Cheap Stocks Are Not the Same as Value Stock Picks

Value stock market investors are piling into low-priced stocks at a record rate, particularly so-called “penny stocks.” While there is no strict definition of the term, it is often used to refer to any stock trading below $5 per share, although many penny stocks actually do trade for just a few cents per share. The majority of these penny stocks trade on the “OTC Markets” rather than on major exchanges like the New York Stock Exchange or NASDAQ. Stocks traded on the OTC Markets are subject to less stringent listing requirements than stocks traded on the major exchanges. 

Some investors justify purchasing low-priced stocks by saying, “You can’t lose much on a low-priced stock.” While that may be technically true on a dollar per share basis, you can lose just as much of your total investment on a stock trading at 1 as you can on a stock trading at 50–in either case you can lose up to 100% of your investment.

It should be noted that The Turnaround Letter rarely recommends stocks listed on the OTC Bulletin Board or Pink Sheets because their liquidity is insufficient; however, there are are exceptions. For example, The Turnaround Letter recently offered up this promising large-cap whose shares trades OTC--at 19.9x earnings and only 7.7x cash flow. In this case, the value stock pick's future looks much brighter than its past troubles imply: The company has many valuable assets, and its solid balance sheet provides financial flexibility.

The above example illustrates that despite our valid and necessary warnings, it is certainly possible for distressed investors to make substantial profits on low-priced stocks--particularly if the stock price is low because the company is in the process of turning around. Turnaround companies usually have substantial operating histories and significant assets, but their stock prices are low because recent results have disappointed investors. The key here is a prudent distressed investing strategy focused on deeply-diversified long-term holdings and value stock opportunities with a primary focus on well-known companies with a solid core business, established track record and good brand name or franchise around which to build.

More Turnaround Tips

Identify & Profit from Distressed Investing

Free Report: Distressed Investing

Turnaround Investing Blog

Turnaround Investing Blog

Return of Volatility? No, Return of "Normal"

Sizeable market moves can increase the temptation to sell on downdrafts and buy on upswings; however, we strongly advise against attempting to do that. The chances of getting out at the right time and then back in again before the market rebounds are extremely slim. Read More.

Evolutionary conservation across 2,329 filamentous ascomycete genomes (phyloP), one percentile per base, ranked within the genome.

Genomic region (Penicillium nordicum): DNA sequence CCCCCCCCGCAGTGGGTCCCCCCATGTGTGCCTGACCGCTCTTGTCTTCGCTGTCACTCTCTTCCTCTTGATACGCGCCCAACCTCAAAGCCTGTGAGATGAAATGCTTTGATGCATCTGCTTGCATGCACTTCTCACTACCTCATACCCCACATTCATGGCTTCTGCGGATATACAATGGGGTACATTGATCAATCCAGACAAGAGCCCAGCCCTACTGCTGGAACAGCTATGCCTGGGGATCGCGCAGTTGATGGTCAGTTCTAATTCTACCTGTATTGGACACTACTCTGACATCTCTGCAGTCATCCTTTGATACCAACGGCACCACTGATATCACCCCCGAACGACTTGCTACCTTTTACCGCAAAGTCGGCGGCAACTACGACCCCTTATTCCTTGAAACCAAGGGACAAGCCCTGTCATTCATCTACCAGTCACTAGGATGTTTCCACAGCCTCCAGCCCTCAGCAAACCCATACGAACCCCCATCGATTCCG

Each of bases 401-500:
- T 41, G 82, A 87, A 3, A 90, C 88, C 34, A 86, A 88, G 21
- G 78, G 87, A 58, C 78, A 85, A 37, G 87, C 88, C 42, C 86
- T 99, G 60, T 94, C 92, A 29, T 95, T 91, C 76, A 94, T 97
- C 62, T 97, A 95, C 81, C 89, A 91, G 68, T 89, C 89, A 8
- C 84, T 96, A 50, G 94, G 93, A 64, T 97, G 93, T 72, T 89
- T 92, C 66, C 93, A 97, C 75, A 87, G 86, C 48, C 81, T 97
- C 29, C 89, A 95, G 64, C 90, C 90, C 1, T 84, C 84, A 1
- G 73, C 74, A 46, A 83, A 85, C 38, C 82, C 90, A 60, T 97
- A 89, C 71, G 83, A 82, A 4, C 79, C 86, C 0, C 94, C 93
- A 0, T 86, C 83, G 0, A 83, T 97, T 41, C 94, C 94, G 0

Harnessing Activists to Help Find Turnaround Stocks

Activist investors often produce attractive returns for their clients; and you can still use their influence to help your position as a turnaround investor in two ways: Buy a position in a stock with the expectation that an activist will soon follow or buy after an activist takes a stake.


Value Investing


While one of the many dozens of activist funds might find their way to selecting your particular stock, this approach is likely to be frustrating and unrewarding. A better approach is to buy after the activist makes their move. Once an activist takes a stake in a company, how do you evaluate whether it is worthwhile to follow on? Admittedly, this is a bit of an art... Learn how you can harness the power of activist investors to find market-beating turnaround stocks.

Turnaround Letter Stock Pick Named Top Performer of 2017


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What Last Year's Top Stock Pickers Are Buying in 2018


This Forbes write-up follows up on the recent Top Stock Tips report--naming The Turnaround Letter's Crocs recommendation the top performer of 2017: With 90% gains, CROX beat out 100 other investment ideas included in the report; and the stock continues to have value investing appeal, according to Putnam.


George notes, "We see additional upside for the stock in 2018 as management's efforts continue to bear fruit, though the gains will likely be more muted than we saw in 2017."